Vitamin D is a liposoluble vitamin essential for calcium metabolism. The ligand-bound vitamin D receptor (VDR), heterodimerized with retinoid X receptor, interacts with vitamin D response elements (VDREs) to regulate gene expression. Vitamin D deficiency due to insufficient sunlight exposure confers an increased risk for multiple sclerosis (MS).
To study a protective role of vitamin D in multiple sclerosis (MS), it is important to characterize the global molecular network of VDR target genes (VDRTGs) in immune cells.
We identified genome-wide VDRTGs collectively from two distinct chromatin immunoprecipitation followed by deep sequencing (ChIP-Seq) datasets of VDR-binding sites derived from calcitriol-treated human cells of B cell and monocyte origins. We mapped short reads of next generation sequencing (NGS) data on hg19 with Bowtie, detected the peaks with Model-based Analysis of ChIP-Seq (MACS), and identified genomic locations by GenomeJack, a novel genome viewer for NGS platforms.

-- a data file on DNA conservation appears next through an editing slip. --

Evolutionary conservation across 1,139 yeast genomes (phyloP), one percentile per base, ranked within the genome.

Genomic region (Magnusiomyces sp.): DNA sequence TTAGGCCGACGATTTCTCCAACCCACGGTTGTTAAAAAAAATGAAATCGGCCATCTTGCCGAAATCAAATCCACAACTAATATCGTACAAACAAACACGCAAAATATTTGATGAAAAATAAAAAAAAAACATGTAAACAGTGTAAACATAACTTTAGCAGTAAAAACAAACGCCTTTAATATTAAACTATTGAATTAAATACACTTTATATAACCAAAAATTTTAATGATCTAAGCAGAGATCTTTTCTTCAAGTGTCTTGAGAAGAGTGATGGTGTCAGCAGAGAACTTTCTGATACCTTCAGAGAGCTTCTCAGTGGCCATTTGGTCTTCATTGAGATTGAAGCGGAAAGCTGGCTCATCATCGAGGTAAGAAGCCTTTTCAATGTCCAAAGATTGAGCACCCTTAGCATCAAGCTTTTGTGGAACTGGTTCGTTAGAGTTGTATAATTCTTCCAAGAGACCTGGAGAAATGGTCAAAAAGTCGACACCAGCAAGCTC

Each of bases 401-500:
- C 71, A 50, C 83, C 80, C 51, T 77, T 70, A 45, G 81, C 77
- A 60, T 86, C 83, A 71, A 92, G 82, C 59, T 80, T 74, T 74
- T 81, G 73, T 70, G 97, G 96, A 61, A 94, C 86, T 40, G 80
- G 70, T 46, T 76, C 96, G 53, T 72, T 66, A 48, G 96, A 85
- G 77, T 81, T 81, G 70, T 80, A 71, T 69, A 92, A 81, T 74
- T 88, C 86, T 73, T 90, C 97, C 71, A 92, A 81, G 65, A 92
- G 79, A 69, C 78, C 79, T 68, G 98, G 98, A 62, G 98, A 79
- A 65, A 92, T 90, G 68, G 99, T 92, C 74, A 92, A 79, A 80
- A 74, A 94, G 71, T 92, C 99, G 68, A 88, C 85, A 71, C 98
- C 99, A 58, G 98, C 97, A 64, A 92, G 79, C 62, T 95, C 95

We found 2997 stringent peaks distributed on protein-coding genes, chiefly located in the promoter and the intron on VDRE DR3 sequences. However, the corresponding transcriptome data verified calcitriol-induced upregulation of only a small set of VDRTGs. The molecular network of 1541 calcitriol-responsive VDRTGs showed a significant relationship with leukocyte transendothelial migration, Fcγ receptor-mediated phagocytosis, and transcriptional regulation by VDR, suggesting a pivotal role of genome-wide VDRTGs in immune regulation.
These results suggest the working hypothesis that persistent deficiency of vitamin D might perturb the complex network of VDRTGs in immune cells, being responsible for induction of an autoimmune response causative for MS.